It might be easier to prove that impeding the delivery of relief amounts to inhuman treatment than to establish that it constitutes torture, as the threshold for the former crime is lower. Inhuman treatment, as a grave breach within the meaning of the Geneva Conventions, involves acts or omissions that cause severe physical or mental suffering or injury or constitute a serious attack on human dignity [43 ] . The threshold is also lower for the crime of “wilfully causing great suffering or serious injury to body or health” [44 ] . Unlike the case of torture, the purpose of an act is not an element of the offence; the definition can, for example, also be held to cover mental suffering. [45 ]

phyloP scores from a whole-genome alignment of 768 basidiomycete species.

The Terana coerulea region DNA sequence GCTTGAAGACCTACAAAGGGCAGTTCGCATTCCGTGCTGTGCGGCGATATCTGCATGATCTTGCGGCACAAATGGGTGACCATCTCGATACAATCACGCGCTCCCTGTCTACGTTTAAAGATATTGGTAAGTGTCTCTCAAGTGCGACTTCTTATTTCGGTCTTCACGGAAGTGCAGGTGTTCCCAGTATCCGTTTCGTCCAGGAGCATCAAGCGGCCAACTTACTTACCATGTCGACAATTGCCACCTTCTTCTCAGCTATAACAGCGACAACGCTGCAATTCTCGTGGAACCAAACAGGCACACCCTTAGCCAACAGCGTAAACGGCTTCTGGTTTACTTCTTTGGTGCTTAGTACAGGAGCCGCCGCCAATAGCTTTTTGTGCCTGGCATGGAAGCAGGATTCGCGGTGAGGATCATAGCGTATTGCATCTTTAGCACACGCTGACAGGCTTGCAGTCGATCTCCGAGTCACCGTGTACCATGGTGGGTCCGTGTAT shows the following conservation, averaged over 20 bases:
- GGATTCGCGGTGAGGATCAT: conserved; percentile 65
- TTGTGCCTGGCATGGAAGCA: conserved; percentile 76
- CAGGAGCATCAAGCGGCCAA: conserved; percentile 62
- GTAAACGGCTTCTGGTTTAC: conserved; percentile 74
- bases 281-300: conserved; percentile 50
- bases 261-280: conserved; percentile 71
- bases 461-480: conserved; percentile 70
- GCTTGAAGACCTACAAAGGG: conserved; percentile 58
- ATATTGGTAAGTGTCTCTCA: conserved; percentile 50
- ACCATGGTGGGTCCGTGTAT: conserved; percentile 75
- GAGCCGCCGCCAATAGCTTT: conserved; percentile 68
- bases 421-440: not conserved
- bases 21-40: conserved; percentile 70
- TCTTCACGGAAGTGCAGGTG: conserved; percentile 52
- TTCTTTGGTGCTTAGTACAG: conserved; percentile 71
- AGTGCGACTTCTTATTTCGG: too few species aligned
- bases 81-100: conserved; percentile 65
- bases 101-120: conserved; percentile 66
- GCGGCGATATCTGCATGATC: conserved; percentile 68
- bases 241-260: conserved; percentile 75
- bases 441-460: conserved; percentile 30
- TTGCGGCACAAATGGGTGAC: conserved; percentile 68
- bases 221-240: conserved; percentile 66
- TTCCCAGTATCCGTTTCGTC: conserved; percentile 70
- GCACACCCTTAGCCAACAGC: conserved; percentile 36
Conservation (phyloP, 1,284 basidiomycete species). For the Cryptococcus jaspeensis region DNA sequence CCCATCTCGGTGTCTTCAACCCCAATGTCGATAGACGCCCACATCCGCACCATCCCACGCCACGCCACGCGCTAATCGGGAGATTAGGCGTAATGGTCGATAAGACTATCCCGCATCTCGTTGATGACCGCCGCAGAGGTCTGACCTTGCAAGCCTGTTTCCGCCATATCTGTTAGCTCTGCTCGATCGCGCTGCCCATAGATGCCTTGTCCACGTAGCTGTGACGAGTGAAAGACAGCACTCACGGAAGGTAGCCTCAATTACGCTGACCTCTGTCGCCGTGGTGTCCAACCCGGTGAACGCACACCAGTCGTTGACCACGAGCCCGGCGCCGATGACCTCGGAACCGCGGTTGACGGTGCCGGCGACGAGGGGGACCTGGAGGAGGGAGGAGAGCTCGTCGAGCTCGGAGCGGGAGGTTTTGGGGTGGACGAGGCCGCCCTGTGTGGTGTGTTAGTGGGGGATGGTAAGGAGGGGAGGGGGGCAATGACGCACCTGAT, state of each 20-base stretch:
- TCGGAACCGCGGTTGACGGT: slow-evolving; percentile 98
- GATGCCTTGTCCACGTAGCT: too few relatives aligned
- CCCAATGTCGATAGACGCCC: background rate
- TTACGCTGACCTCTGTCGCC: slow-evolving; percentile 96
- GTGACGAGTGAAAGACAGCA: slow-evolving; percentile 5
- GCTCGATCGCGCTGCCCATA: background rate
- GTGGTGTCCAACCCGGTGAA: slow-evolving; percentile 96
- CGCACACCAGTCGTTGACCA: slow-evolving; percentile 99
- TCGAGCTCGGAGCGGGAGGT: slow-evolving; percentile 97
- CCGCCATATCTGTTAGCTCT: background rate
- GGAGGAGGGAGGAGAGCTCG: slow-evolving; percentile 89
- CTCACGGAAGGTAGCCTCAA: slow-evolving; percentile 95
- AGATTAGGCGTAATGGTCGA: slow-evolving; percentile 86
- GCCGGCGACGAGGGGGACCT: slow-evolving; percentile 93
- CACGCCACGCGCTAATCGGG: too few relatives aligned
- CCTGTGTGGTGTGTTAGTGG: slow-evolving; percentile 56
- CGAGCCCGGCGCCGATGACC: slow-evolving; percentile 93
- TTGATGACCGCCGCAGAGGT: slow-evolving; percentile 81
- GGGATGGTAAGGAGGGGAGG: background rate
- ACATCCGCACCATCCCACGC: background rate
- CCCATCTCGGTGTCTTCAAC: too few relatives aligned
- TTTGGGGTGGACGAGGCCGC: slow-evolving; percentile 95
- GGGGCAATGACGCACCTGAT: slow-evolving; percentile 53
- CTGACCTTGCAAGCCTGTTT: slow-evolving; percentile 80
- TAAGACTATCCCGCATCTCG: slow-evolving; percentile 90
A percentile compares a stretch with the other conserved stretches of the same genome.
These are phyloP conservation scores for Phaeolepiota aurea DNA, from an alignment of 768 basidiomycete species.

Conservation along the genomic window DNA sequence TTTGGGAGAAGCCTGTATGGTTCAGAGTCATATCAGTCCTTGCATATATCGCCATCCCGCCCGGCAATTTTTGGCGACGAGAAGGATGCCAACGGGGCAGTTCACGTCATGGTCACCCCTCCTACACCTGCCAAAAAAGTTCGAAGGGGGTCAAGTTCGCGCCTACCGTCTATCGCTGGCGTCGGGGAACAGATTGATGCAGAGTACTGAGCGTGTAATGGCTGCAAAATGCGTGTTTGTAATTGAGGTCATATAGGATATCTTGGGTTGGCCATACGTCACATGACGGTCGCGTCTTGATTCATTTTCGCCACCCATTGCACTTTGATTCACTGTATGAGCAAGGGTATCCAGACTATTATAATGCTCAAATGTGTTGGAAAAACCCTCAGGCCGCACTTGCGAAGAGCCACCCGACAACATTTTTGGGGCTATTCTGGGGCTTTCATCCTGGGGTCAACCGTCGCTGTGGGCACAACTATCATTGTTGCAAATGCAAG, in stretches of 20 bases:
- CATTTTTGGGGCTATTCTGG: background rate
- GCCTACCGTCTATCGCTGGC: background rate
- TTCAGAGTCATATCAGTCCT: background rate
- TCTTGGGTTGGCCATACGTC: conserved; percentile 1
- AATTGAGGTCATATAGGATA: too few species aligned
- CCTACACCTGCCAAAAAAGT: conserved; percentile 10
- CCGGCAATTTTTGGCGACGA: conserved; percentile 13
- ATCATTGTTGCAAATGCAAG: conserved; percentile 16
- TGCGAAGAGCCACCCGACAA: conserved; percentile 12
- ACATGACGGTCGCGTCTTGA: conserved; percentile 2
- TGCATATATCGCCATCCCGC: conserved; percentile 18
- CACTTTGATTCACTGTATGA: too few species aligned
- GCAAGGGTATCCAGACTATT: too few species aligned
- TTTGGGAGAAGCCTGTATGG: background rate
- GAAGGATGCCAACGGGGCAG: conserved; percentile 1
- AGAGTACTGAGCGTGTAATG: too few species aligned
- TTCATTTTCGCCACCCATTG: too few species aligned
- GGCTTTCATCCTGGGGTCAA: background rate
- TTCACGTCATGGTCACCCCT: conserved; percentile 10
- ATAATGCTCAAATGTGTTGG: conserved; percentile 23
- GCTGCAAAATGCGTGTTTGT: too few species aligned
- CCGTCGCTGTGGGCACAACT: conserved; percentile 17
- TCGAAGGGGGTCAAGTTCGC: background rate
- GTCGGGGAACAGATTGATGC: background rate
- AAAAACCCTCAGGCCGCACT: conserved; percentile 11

The ICTY established that all acts or omissions found to constitute torture or wilfully causing great suffering or serious injury to body or health would also constitute inhuman treatment, but that the latter is not limited to those acts already incorporated in the former two. Instead, inhuman treatment extends further to acts which “violate the basic principle of humane treatment, particularly the respect for human dignity” [46 ] . Depriving civilians or prisoners of war of relief will in many cases be contrary to the principle of humanity and therefore constitute inhuman treatment. In the Delalic case the Trial Chamber held that the “creation and maintenance of an atmosphere of terror in the Celebici prison camp, by itself and a fortiori , together with the deprivation of adequate food, water, sleeping and toilet facilities and medical care, constitutes the offence of cruel treatment under Article 3 of the Statute, and wilfully causing great suffering or serious injury to body or health under Article 2 of the Statute”. [47 ]